Cutting through mire of eccentric political answers

September 15, 2000

Last week saw the Tory draft manifesto, with its promise that universities could break free from government - and take a substantial alimony with them as they went. Next week comes the Liberal Democrat party conference, and motions deploring tuition fees and the abolition of grants. After that is Labour, with a National Policy Forum document stressing higher education's role in social justice and access, the subject of new government funding this week (page 1).

Whatever else this proves, it shows that the need for a new Dearing-type review of higher education is urgent. The original Dearing review served the purpose, convenient to all parties, of putting higher education off the agenda for the 1997 general election.

We are now facing a 2001 election in which higher education will raise divisive issues of significant public concern. When 30 per cent of school leavers go to college, a sector of British life that was once obscure moves to centre stage.

The Liberal Democrats will discuss ideas that include the abolition of tuition fees, the reintroduction of grants and a legal bar on the charging of top-up fees. Their plans would cost the taxpayer dear. Although the party believes that voters are prepared to pay higher taxes for better education, it could be that the enthusiasm they have for schools does not extend to better university funding.

The Conservative approach, in contrast, offers no backward glances. Instead, it proposes the creation of the kind of mixed economy that Tories hate in other spheres. Conservatives who dislike the Post Office monopoly of letter deliveries see every reason why the government should decide who can award degrees. In an internationally competitive higher education market, government approval for institutions is a minimum expectation. In their proposals, this power would remain in the hands of the state, along with the ultimate responsibility for a wide expanse of the university system. While a small group of universities might opt for a fat endowment to break free, most would not. Even if universities wanted to opt out of state funding, there is no cheque any chancellor would write that would replace this money, allow for expansion and create endowments for access across the sector. Simon Baatz's letter setting out the figures for some of the top US institutions (opposite) makes it clear that the sums would be beyond the scope even of the impending telephone auction bonanza.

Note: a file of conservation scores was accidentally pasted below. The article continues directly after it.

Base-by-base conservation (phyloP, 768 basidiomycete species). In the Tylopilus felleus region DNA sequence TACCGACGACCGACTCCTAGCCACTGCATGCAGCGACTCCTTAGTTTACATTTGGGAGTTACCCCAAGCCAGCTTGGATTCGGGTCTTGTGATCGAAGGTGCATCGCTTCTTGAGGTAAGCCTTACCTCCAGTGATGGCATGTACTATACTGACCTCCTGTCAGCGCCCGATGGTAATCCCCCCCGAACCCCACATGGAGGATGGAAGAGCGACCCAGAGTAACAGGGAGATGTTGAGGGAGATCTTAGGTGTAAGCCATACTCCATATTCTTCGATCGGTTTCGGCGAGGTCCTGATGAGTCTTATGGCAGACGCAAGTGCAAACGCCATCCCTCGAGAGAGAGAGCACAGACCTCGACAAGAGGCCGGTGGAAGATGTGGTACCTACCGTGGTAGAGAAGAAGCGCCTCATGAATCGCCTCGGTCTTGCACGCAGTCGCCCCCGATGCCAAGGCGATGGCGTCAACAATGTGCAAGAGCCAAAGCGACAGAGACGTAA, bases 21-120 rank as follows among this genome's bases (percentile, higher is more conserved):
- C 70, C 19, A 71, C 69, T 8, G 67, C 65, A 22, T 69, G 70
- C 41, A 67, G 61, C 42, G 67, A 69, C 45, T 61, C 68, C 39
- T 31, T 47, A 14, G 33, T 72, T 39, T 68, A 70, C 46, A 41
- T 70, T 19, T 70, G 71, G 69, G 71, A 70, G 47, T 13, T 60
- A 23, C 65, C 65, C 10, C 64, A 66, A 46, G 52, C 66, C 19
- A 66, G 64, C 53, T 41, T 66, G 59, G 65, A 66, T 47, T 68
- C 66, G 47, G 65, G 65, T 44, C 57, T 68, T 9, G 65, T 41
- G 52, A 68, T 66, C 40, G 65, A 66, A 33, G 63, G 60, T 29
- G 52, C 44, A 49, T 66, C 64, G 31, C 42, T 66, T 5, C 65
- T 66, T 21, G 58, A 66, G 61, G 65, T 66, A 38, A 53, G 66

This means that this week's meeting of the Committee of Vice-Chancellors and Principals has fundamental questions to address. The main one is the future of a unitary university system. The arrival of the Scottish Parliament has meant significant national differences within the university system. And anyone glancing at research spending in British universities knows that the post-1992 institutions have parity only on paper. There can be no doubt that the Conservatives have asked the right questions, despite the eccentricities of their answers.

The meeting of vice-chancellors is facing up to the fact that top-up fees, while attractive to the institutions capable of charging them, would make it clear that the universities differ in mission, not only in status. At the end of a 20th century that started with little more than a dozen British universities and ended with more than 100, this is not a surprise. But it is a shock. Genuine planning and thought should be given to the future shape of the system. The alternative is for change to happen opportunistically. Politicians' promises that top-up fees will be ruled out are by their nature temporary, but the change that would accompany their arrival would be permanent. Many stakeholders - staff, students, employers, politicians and others - need to participate in the thinking about what happens next.

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